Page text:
House Will Take Up Abortion Insurance Coverage Ban

In a dramatic turn of events, the House Calendars Committee reversed course and sent a controversial bill prohibiting health insurance plans sold on the Affordable Care Act's marketplace from covering abortions to the full chamber.

 Todd Wiseman / Callie Richmond

*Editor's note: This story has been updated throughout.

In a dramatic turn of events, the House Calendars Committee on Sunday night reversed course and sent a controversial bill prohibiting health insurance plans sold on the Affordable Care Act's marketplace from covering abortions to the full chamber for a vote.

Earlier in the night, the committee voted not to place Senate Bill 575 by Republican Sen. Larry Taylor on the lower chamber’s calendar for Tuesday — the last day a Senate bill can be passed by the House. After fireworks on the House floor instigated by a lawmaker who believed he had entered into an agreement to get the bill to the full chamber, the committee reconvened and reconsidered its vote. 

Under SB 575, women seeking coverage for what Taylor has called “elective” abortions would have been required to purchase supplemental health insurance plans. 

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On Saturday, state Rep. Jonathan Stickland, R-Bedford, had threatened to force a House vote to prohibit abortions on the basis of fetal abnormalities by filing an amendment to an innocuous agency review bill. But Stickland later withdrew the amendment, telling the Austin American-Statesman that he had agreed to pull it down in exchange of a vow from House leadership that they would move SB 575 forward.

The bill did make it out of the House State Affairs Committee, chaired by state Rep. Byron Cook, R-Corsicana. But when it got to Calendars, that committee voted it down, leading Stickland to go after Cook on the House floor. Stickland had to be separated from Cook, and House sergeants immediately ran over to prevent a lengthier tussle.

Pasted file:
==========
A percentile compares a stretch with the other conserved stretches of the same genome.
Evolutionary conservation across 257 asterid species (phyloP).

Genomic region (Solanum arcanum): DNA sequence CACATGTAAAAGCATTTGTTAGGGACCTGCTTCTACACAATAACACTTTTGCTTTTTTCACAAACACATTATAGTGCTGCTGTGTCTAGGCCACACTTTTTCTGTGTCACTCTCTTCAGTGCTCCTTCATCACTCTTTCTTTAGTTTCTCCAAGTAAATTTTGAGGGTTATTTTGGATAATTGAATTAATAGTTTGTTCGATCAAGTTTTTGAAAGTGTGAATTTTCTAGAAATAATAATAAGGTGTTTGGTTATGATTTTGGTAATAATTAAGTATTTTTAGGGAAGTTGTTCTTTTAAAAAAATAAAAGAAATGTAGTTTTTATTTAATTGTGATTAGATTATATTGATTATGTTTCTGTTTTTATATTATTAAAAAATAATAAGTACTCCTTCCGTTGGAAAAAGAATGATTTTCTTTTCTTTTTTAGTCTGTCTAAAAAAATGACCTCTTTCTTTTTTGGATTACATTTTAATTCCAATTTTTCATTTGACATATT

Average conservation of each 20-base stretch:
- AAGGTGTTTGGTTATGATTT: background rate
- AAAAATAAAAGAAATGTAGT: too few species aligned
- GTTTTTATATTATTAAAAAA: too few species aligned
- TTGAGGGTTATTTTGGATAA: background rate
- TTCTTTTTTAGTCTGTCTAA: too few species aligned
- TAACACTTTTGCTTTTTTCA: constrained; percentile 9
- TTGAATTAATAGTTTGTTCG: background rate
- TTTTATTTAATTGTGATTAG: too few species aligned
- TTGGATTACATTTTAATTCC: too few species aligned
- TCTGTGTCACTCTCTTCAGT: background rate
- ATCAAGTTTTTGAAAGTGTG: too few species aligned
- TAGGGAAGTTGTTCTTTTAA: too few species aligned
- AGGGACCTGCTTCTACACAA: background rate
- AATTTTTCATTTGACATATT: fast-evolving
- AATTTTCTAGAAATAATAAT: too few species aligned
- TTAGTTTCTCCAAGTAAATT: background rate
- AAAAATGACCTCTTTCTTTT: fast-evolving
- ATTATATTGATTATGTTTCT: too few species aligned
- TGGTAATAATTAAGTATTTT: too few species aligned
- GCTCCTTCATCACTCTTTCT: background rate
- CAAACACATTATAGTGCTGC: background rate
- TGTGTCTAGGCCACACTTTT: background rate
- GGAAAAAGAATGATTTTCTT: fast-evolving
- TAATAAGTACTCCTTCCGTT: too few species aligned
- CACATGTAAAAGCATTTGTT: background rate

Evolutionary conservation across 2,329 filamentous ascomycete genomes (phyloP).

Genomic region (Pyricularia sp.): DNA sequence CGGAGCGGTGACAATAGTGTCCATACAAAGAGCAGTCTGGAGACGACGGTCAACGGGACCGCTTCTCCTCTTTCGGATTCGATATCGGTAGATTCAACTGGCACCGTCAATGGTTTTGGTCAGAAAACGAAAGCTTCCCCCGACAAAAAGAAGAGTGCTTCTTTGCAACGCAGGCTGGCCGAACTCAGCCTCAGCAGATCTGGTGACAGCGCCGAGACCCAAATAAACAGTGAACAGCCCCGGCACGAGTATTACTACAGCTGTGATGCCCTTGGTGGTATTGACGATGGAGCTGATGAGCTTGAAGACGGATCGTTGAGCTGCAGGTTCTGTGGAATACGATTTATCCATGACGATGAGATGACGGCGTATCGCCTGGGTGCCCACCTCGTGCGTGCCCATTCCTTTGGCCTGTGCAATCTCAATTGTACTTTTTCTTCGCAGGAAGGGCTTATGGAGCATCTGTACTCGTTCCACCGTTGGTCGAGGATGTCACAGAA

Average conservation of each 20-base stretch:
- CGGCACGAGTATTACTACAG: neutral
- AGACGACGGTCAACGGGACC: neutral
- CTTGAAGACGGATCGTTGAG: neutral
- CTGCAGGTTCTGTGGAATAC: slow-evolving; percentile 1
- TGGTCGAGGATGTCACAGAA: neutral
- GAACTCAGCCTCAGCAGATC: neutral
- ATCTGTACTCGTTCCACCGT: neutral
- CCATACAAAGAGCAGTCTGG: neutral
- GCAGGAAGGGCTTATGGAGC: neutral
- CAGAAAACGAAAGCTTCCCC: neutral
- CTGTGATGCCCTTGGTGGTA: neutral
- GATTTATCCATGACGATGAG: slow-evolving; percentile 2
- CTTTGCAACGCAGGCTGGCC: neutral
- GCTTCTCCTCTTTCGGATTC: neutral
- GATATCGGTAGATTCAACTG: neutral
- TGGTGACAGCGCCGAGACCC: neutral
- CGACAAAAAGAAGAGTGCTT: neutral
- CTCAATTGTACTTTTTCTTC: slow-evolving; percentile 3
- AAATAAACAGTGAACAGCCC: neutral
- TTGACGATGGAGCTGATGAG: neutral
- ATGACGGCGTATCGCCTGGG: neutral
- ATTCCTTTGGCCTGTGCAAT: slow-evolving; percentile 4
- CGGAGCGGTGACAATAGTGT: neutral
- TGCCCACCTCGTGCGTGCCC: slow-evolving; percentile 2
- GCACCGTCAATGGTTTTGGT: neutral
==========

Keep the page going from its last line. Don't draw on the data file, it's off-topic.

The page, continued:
Cook told reporters on Sunday night that he had done what he could to pass the bill out of the State Affairs Committee and wasn't responsible for its fate in the Calendars Committee. Three Republicans on Calendars — Sarah Davis of West University Place, Patricia Harless of Spring and Debbie Riddle of Tomball — joined four Democrats to vote against bringing the bill to the floor for a vote. 

"My commitment was to get the bill out [of State Affairs], to get it to Calendars," Cook said. "I did everything I could do. What I can’t do is interfere with other members’ free will to vote their conscience. Everybody should be able to do that. And women sent a clear message that they weren’t comfortable with this legislation, probably weren’t comfortable with us men telling them what to do. And I respect that.”

But after the House recessed for the evening, the Calendars Committee reconvened, and Riddle made a motion to reconsider the vote. The vote to move the bill to the full House was 8-0, with seven members absent. The absent members included all of the committee's Democrats, Harless and Davis. 

It's unclear why Riddle, a staunch social conservative, initially voted against the measure — and why she changed her mind. She could not immediately be reached for comment. 

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